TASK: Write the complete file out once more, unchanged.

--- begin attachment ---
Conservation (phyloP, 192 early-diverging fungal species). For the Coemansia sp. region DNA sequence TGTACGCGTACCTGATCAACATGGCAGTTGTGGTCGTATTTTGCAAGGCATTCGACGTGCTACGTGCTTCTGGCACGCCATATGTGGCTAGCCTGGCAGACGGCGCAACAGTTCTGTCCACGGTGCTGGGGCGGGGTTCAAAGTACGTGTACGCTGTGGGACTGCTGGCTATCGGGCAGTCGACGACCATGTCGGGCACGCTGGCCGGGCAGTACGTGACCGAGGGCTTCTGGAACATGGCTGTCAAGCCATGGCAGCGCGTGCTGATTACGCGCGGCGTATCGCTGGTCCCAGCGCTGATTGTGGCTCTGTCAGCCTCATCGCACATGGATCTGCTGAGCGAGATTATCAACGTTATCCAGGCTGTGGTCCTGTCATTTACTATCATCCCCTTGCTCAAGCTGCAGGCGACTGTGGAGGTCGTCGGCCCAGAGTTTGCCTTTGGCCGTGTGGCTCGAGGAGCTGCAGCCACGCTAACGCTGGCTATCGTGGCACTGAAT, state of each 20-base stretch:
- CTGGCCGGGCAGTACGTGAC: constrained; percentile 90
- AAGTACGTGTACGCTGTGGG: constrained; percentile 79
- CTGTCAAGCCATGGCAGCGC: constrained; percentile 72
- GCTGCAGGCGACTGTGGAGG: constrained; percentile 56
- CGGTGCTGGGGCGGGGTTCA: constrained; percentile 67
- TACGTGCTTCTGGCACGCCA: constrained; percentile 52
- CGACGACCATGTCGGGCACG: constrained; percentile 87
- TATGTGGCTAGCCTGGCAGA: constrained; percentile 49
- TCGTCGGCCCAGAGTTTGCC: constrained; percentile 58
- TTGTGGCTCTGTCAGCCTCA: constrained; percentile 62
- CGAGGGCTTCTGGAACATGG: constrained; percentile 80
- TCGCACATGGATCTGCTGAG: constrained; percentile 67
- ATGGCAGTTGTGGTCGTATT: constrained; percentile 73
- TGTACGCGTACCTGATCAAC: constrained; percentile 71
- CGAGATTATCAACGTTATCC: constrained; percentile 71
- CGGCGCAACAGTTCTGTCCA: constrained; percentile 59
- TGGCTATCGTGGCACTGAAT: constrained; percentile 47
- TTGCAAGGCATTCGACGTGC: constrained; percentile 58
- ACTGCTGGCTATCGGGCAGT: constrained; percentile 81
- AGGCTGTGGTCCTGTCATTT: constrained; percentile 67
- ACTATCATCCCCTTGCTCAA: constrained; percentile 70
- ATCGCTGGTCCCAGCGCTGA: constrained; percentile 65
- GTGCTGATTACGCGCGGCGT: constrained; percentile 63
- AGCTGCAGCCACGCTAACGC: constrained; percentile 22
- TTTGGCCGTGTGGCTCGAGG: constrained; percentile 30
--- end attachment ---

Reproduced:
Conservation (phyloP, 192 early-diverging fungal species). For the Coemansia sp. region DNA sequence TGTACGCGTACCTGATCAACATGGCAGTTGTGGTCGTATTTTGCAAGGCATTCGACGTGCTACGTGCTTCTGGCACGCCATATGTGGCTAGCCTGGCAGACGGCGCAACAGTTCTGTCCACGGTGCTGGGGCGGGGTTCAAAGTACGTGTACGCTGTGGGACTGCTGGCTATCGGGCAGTCGACGACCATGTCGGGCACGCTGGCCGGGCAGTACGTGACCGAGGGCTTCTGGAACATGGCTGTCAAGCCATGGCAGCGCGTGCTGATTACGCGCGGCGTATCGCTGGTCCCAGCGCTGATTGTGGCTCTGTCAGCCTCATCGCACATGGATCTGCTGAGCGAGATTATCAACGTTATCCAGGCTGTGGTCCTGTCATTTACTATCATCCCCTTGCTCAAGCTGCAGGCGACTGTGGAGGTCGTCGGCCCAGAGTTTGCCTTTGGCCGTGTGGCTCGAGGAGCTGCAGCCACGCTAACGCTGGCTATCGTGGCACTGAAT, state of each 20-base stretch:
- CTGGCCGGGCAGTACGTGAC: constrained; percentile 90
- AAGTACGTGTACGCTGTGGG: constrained; percentile 79
- CTGTCAAGCCATGGCAGCGC: constrained; percentile 72
- GCTGCAGGCGACTGTGGAGG: constrained; percentile 56
- CGGTGCTGGGGCGGGGTTCA: constrained; percentile 67
- TACGTGCTTCTGGCACGCCA: constrained; percentile 52
- CGACGACCATGTCGGGCACG: constrained; percentile 87
- TATGTGGCTAGCCTGGCAGA: constrained; percentile 49
- TCGTCGGCCCAGAGTTTGCC: constrained; percentile 58
- TTGTGGCTCTGTCAGCCTCA: constrained; percentile 62
- CGAGGGCTTCTGGAACATGG: constrained; percentile 80
- TCGCACATGGATCTGCTGAG: constrained; percentile 67
- ATGGCAGTTGTGGTCGTATT: constrained; percentile 73
- TGTACGCGTACCTGATCAAC: constrained; percentile 71
- CGAGATTATCAACGTTATCC: constrained; percentile 71
- CGGCGCAACAGTTCTGTCCA: constrained; percentile 59
- TGGCTATCGTGGCACTGAAT: constrained; percentile 47
- TTGCAAGGCATTCGACGTGC: constrained; percentile 58
- ACTGCTGGCTATCGGGCAGT: constrained; percentile 81
- AGGCTGTGGTCCTGTCATTT: constrained; percentile 67
- ACTATCATCCCCTTGCTCAA: constrained; percentile 70
- ATCGCTGGTCCCAGCGCTGA: constrained; percentile 65
- GTGCTGATTACGCGCGGCGT: constrained; percentile 63
- AGCTGCAGCCACGCTAACGC: constrained; percentile 22
- TTTGGCCGTGTGGCTCGAGG: constrained; percentile 30